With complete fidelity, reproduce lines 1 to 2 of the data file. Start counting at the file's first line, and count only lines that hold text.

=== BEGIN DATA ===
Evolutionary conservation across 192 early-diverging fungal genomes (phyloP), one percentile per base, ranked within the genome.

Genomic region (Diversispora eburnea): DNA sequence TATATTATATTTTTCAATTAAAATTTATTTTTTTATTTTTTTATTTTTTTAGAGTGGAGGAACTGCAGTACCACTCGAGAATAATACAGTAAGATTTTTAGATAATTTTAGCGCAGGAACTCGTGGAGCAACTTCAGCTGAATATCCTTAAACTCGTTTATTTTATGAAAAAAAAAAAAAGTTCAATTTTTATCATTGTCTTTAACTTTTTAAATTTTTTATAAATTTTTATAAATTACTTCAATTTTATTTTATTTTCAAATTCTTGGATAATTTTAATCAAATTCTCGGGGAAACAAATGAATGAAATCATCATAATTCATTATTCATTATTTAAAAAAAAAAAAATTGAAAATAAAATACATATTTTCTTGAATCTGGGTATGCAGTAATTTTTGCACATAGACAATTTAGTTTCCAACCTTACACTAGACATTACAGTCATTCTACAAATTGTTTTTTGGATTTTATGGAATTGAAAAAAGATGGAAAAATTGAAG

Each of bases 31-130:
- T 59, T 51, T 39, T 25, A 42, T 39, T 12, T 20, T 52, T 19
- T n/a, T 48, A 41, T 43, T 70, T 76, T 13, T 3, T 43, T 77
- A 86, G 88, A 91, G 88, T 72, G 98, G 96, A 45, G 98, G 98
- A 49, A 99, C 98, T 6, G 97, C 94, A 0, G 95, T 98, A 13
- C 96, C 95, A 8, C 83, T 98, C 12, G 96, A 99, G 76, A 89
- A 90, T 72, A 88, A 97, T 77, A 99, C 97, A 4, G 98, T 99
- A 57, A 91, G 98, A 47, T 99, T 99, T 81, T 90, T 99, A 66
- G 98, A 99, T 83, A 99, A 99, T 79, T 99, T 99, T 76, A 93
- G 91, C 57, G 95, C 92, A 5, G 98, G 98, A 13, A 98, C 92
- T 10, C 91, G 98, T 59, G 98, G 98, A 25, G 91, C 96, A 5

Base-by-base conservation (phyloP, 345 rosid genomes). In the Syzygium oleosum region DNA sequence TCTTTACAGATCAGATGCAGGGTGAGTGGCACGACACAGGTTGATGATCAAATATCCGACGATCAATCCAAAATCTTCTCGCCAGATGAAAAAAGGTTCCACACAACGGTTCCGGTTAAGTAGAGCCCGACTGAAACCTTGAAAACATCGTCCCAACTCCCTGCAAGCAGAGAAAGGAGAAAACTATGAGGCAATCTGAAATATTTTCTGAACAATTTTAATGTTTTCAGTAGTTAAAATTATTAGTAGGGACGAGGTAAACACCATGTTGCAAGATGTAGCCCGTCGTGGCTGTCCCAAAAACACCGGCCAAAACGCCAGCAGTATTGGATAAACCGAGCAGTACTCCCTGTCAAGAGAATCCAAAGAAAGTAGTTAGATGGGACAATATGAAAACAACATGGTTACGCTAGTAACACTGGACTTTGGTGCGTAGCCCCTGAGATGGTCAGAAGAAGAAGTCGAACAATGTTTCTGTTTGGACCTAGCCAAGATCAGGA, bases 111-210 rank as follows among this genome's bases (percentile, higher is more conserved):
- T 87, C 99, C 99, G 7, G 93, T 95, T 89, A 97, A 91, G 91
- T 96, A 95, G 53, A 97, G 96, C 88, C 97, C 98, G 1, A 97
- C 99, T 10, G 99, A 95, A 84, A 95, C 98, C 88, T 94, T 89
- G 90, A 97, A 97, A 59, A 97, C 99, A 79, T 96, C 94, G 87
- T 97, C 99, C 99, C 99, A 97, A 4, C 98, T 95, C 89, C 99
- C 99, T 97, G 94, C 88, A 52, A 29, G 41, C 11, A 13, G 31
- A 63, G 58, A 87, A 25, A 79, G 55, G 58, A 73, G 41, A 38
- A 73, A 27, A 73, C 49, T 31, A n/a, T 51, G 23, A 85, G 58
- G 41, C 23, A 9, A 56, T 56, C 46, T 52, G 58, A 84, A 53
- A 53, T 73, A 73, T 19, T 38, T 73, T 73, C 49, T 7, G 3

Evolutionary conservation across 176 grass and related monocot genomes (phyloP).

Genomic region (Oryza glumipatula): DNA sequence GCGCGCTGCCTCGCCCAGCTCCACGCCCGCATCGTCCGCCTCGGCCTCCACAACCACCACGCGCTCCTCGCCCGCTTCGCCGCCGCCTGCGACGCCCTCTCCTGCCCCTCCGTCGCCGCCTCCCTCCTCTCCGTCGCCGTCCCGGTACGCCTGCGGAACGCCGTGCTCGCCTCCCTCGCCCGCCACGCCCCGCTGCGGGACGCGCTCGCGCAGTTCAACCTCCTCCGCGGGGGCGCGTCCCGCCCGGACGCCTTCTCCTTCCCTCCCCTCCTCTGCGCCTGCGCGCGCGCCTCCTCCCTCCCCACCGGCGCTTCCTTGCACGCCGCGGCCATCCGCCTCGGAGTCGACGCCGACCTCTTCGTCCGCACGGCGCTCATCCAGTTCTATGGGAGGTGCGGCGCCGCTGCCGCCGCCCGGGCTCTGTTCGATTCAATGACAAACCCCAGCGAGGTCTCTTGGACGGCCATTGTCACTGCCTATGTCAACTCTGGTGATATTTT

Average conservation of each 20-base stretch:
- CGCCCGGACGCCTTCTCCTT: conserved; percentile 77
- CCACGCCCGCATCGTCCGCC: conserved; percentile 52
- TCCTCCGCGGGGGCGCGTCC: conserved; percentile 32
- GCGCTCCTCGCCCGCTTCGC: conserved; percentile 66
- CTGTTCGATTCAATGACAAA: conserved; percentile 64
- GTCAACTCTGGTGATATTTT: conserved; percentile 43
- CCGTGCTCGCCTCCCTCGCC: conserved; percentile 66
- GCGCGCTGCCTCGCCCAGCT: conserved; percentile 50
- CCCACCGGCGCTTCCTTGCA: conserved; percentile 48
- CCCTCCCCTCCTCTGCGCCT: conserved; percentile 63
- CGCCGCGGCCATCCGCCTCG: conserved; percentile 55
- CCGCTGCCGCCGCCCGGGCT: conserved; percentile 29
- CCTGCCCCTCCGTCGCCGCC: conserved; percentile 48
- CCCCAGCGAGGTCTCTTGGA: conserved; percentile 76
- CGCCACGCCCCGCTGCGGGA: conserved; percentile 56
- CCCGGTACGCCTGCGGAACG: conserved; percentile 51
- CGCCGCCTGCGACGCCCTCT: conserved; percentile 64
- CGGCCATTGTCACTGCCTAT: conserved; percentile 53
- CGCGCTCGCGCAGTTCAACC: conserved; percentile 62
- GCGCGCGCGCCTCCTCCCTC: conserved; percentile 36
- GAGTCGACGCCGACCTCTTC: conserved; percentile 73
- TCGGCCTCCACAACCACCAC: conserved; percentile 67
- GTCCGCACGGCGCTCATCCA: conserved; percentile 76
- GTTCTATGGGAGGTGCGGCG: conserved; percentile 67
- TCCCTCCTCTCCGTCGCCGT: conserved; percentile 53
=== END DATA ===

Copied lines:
Evolutionary conservation across 192 early-diverging fungal genomes (phyloP), one percentile per base, ranked within the genome.

Genomic region (Diversispora eburnea): DNA sequence TATATTATATTTTTCAATTAAAATTTATTTTTTTATTTTTTTATTTTTTTAGAGTGGAGGAACTGCAGTACCACTCGAGAATAATACAGTAAGATTTTTAGATAATTTTAGCGCAGGAACTCGTGGAGCAACTTCAGCTGAATATCCTTAAACTCGTTTATTTTATGAAAAAAAAAAAAAGTTCAATTTTTATCATTGTCTTTAACTTTTTAAATTTTTTATAAATTTTTATAAATTACTTCAATTTTATTTTATTTTCAAATTCTTGGATAATTTTAATCAAATTCTCGGGGAAACAAATGAATGAAATCATCATAATTCATTATTCATTATTTAAAAAAAAAAAAATTGAAAATAAAATACATATTTTCTTGAATCTGGGTATGCAGTAATTTTTGCACATAGACAATTTAGTTTCCAACCTTACACTAGACATTACAGTCATTCTACAAATTGTTTTTTGGATTTTATGGAATTGAAAAAAGATGGAAAAATTGAAG